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Grace After Dinner
A Dog's Religion
His Duel With Captain D'esterre
The Upstart
His Birth
A Certificate Of Marriage
Wisdom
A Mistaken Frenchman
A Courtier's Retort
The Serenading Lover


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His Birth
Retentive Memory
His Reception At The Rotundo By The Volunteers
O'leary And Captain Rock
O'connell And Secretary Goulburn
His Person And Mode Of Argument
An Insolent Judge
His Defence Of Archibald Hamilton Rowan
Lord Clare
His Interview With Dr Mann


Random Irish Humour

His Controversy With An Infidel
A Batch Of Interesting Anecdotes
Curran's Eloquence
The Three Crosses
Meeting Of O'leary And Wesley
His Birth
Birth-day Presents
His Saturnalia
Scene At Killiney
Dean Swift And The Preacher Who Stole His Sermon




Miss Bennet

Irish Humour Home






This lady was a celebrated beauty in her day, and often mentioned by
Swift. Dr. Arbuthnot thus speaks of her in one of his letters: Amongst
other things, I had the honor to carry an Irish lady to court that was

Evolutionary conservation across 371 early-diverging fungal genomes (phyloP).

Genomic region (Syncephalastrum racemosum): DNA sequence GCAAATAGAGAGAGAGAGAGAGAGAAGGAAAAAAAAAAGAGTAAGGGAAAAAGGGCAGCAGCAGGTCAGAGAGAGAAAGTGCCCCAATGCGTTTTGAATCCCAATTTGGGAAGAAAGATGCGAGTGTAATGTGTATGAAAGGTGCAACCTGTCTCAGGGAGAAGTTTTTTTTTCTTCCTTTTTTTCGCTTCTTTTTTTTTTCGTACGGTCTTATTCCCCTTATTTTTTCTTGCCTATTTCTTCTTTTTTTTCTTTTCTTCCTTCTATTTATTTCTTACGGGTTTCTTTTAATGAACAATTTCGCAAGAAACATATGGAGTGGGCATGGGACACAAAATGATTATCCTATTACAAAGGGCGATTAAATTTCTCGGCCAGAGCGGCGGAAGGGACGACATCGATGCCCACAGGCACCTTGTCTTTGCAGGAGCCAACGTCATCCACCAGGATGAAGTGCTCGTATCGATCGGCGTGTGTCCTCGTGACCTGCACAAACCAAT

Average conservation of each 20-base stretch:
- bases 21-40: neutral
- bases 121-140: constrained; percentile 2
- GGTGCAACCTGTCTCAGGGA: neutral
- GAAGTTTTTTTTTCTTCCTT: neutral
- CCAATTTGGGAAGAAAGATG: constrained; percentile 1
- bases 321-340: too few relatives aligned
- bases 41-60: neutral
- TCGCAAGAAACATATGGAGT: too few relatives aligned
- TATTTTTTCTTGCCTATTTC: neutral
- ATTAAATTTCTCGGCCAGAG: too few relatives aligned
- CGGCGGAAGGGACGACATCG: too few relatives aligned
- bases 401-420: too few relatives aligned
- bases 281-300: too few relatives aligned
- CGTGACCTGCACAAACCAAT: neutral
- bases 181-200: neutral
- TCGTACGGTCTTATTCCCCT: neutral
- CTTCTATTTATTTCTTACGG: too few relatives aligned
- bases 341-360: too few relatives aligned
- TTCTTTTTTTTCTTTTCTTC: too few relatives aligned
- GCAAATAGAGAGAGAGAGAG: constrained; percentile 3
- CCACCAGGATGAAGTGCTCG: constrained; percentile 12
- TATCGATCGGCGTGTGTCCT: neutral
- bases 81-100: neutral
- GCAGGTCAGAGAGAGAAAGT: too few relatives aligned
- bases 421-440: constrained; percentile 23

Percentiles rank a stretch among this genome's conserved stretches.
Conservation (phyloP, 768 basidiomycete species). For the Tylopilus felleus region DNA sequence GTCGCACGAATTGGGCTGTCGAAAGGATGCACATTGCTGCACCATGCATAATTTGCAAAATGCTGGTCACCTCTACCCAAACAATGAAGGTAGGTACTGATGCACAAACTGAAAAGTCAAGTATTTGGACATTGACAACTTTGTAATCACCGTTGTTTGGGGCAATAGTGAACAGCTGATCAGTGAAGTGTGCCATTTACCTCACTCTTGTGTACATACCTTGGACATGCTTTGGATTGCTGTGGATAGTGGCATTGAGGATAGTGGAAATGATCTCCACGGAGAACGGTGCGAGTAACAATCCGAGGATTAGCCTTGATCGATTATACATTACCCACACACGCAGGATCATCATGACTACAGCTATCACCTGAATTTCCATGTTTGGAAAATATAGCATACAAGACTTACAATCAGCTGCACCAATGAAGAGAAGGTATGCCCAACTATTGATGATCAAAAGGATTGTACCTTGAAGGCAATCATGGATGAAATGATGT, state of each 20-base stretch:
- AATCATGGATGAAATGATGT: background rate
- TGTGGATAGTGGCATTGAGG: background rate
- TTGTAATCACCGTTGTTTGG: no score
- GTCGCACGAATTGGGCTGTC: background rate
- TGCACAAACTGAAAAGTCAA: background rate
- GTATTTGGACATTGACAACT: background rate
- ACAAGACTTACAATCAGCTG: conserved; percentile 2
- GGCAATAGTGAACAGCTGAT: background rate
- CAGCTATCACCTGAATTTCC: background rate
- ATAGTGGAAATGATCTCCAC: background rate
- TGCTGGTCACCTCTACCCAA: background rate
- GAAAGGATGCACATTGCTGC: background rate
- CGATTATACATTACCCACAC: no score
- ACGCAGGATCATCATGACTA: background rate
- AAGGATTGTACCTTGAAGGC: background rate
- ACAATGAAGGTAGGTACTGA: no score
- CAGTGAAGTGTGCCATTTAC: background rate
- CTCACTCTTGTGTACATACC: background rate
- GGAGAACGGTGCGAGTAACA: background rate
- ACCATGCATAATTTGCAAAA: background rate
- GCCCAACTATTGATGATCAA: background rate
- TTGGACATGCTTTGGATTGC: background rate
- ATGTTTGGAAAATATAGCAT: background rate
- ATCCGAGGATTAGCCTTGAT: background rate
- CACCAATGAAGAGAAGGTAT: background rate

admired beyond all the ladies in France for her beauty. She had great
honors done her. The hussar himself was ordered to bring her the King's
cat to kiss. Her name is Bennet.

This circumstance gave rise to the following lines by the Dean:--

For when as Nelly came to France,
(Invited by her cousins)
Across the Tuileries each glance
Kill'd Frenchmen by whole dozens.

The king, as he at dinner sat,
Did beckon to his hussar,
And bid him bring his tabby cat
For charming Nell to buss her.

The ladies were with rage provok'd,
To see her so respected;
The men look'd arch as Nelly strok'd,
And puss her tail erected.

But not a man did look employ,
Except on pretty Nelly;
Then said the Duke de Villeroi,
Ah! qu'elle est bien jolie!

The courtiers all with one accord,
Broke out in Nelly's praises:
Admir'd her rose, and lis sans farde,
Which are your terms Francaises.





Next: The Feast Of O'rourke

Previous: Resolutions When I Come To Be Old



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